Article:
We Have Come to Be Danced

We have come to be danced
not the pretty dance
not the pretty pretty, pick me, pick me dance
but the claw our way back into the belly
of the sacred, sensual animal dance
the unhinged, unplugged, cat is out of its box dance
the holding the precious moment in the palms
of our hands and feet dance

We have come to be danced
not the jiffy booby, shake your booty for him dance
but the wring the sadness from our skin dance
the blow the chip off our shoulder dance
the slap the apology from our posture dance

We have come to be danced
not the monkey see, monkey do dance
one, two dance like you
one two three, dance like me dance
but the grave robber, tomb stalker
tearing scabs & scars open dance
the rub the rhythm raw against our souls dance

WE have come to be danced
not the nice invisible, self conscious shuffle
but the matted hair flying, voodoo mama
shaman shakin’ ancient bones dance
the strip us from our casings, return our wings
sharpen our claws & tongues dance
the shed dead cells and slip into
the luminous skin of love dance

We have come to be danced
not the hold our breath and wallow in the shallow end of the floor dance
but the meeting of the trinity: the body, breath & beat dance
the shout hallelujah from the top of our thighs dance
the mother may I?
yes you may take 10 giant leaps dance
the Olly Olly Oxen Free Free Free dance
the everyone can come to our heaven dance

We have come to be danced
where the kingdom’s collide
in the cathedral of flesh
to burn back into the light
to unravel, to play, to fly, to pray
to root in skin sanctuary
We have come to be danced

by Jewel Mathieson, ©2004

Treasure Island 35

A dance that slaps the apology from our postures. A dance that refuses a self-conscious shuffle. A dance to strip us from our casings, and return our wings. What if we were to truly let go of ourselves, and leave the steps to Divinity? Then, we wouldn’t just dance. We’d rise and shine – and possibly fly.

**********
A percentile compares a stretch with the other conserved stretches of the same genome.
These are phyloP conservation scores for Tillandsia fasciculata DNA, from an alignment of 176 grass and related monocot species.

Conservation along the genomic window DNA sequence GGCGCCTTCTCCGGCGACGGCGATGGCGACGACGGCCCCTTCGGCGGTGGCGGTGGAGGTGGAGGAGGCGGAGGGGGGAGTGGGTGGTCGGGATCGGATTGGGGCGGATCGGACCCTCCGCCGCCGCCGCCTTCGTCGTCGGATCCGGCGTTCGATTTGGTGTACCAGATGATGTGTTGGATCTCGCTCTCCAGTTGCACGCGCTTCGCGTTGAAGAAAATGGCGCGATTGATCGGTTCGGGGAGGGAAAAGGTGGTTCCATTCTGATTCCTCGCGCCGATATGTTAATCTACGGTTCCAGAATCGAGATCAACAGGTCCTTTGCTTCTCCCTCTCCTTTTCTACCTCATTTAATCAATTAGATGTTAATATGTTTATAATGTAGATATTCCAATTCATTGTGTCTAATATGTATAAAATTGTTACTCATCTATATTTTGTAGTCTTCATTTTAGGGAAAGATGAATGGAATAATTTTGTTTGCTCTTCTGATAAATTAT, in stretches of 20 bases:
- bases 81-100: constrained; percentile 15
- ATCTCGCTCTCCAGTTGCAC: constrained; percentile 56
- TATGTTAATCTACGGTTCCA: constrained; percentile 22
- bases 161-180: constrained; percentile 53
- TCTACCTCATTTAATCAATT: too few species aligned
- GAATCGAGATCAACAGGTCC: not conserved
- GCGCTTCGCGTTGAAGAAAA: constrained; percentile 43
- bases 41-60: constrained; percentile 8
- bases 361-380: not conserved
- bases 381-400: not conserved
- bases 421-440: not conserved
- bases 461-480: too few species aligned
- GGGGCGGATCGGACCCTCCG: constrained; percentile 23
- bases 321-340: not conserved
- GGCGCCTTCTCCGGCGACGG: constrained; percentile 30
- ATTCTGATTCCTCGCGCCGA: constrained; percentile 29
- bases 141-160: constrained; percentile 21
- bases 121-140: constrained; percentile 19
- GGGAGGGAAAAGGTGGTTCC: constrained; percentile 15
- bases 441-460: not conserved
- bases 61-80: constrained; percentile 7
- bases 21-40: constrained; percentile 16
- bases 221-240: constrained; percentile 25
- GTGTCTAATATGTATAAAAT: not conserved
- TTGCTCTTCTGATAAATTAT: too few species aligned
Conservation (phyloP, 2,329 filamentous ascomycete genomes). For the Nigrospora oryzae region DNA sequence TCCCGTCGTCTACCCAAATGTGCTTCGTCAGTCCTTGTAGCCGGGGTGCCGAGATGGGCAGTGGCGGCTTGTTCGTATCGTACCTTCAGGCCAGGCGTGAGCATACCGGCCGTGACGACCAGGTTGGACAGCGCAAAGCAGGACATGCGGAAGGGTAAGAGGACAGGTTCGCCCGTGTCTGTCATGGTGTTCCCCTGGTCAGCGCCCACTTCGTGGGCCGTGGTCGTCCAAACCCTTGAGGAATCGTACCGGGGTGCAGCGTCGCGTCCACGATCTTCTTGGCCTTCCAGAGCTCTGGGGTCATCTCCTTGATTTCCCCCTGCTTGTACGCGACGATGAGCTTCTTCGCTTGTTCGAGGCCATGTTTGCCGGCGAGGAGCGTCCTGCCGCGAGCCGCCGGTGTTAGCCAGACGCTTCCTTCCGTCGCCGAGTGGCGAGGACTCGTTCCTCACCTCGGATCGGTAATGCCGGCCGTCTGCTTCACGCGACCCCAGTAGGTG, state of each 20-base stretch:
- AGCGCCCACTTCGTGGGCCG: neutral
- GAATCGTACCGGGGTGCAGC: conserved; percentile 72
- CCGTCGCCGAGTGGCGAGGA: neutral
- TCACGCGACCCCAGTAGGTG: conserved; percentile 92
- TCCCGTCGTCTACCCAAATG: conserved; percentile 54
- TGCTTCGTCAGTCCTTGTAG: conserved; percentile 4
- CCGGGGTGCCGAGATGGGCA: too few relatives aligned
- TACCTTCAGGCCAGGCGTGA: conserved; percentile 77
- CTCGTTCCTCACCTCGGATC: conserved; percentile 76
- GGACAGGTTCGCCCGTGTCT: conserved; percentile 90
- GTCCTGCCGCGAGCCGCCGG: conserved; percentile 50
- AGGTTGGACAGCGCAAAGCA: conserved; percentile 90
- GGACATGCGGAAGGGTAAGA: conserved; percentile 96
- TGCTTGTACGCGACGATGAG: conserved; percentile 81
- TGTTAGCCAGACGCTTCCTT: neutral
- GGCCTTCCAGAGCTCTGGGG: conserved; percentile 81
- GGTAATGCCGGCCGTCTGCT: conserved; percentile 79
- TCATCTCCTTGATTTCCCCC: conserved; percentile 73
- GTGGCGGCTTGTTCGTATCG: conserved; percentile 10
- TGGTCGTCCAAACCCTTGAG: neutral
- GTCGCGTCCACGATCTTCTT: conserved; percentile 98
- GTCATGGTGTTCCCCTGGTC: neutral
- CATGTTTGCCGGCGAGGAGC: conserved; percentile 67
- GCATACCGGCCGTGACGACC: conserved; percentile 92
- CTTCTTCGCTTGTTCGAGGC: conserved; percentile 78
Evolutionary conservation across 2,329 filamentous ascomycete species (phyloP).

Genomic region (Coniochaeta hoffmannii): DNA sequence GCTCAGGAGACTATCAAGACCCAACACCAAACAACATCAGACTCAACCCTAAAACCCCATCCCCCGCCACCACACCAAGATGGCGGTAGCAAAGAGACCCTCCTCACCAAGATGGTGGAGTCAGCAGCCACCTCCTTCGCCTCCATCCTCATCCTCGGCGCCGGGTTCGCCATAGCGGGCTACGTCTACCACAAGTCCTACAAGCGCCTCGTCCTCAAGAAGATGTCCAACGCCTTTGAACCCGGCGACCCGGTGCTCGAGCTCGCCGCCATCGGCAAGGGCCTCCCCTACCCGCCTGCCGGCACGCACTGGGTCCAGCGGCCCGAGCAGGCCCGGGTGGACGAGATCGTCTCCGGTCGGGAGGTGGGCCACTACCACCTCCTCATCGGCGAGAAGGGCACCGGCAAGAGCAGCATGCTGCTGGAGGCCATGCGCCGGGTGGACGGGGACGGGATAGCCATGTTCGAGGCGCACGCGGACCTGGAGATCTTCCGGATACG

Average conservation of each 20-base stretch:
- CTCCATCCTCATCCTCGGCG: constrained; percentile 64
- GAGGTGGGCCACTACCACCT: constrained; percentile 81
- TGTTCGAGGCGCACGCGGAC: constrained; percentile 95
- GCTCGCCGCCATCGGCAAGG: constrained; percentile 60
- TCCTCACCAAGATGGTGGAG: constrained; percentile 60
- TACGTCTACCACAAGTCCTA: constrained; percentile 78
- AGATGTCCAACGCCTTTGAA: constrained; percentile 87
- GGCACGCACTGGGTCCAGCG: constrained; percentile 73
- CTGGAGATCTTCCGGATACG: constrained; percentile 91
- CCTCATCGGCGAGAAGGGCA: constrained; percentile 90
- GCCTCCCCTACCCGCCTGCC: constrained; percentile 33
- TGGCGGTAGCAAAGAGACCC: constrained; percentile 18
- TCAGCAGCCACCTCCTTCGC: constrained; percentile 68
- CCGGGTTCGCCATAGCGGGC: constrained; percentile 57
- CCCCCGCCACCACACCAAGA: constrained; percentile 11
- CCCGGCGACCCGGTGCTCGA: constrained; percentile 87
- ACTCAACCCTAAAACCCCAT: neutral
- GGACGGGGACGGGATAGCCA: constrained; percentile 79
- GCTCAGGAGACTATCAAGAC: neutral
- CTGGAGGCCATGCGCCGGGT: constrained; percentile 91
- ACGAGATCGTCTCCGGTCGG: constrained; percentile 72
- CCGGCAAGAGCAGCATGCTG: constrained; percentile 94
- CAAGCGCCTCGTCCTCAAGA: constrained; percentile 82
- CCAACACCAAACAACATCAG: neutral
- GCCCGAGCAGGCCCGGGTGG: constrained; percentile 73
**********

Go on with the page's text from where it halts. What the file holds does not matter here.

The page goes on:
And wouldn’t that just ring in a new year?

Hat tip to Tricia for sending me this poem after hearing it in a yoga class the other day. I might have to rethink my aversion to yoga! Or, at least find one where they read you poetry while you’re holding your pose. What a fine thing, to ignore your discomfort and open your heart to “eat and drink the precious words,” as our Em might have put it.

{december lights: in the post}

On the third day of Christmas, I finally went to the post office.

Yes, yes, I KNOW. In my defense, I have some kind of sinus thing coming on, and I’m on that immunosuppressant, remember? So, avoiding crowds is what I’m SUPPOSED to be doing… five holiday concerts notwithstanding. Anyway. I am painfully conscious of being overdue in mailing my friend Sarah’s holiday box. Not just this year… her box from last year. No, really. I started shopping for my good friend and blog partner at Wonderland summer 2016, and then put those small items aside in the closet, because after the election and following shenanigans, I… couldn’t… pull it together… enough… to get to the stuff into a box… and to the post office. Two. Blocks. Away.

Look, the end of 2016 was rough, okay? And, 2017… was more nonsense, and then we moved, and …more chaos. Heat wave. More piles of crud. Then I got sick(er). So.

Here we are.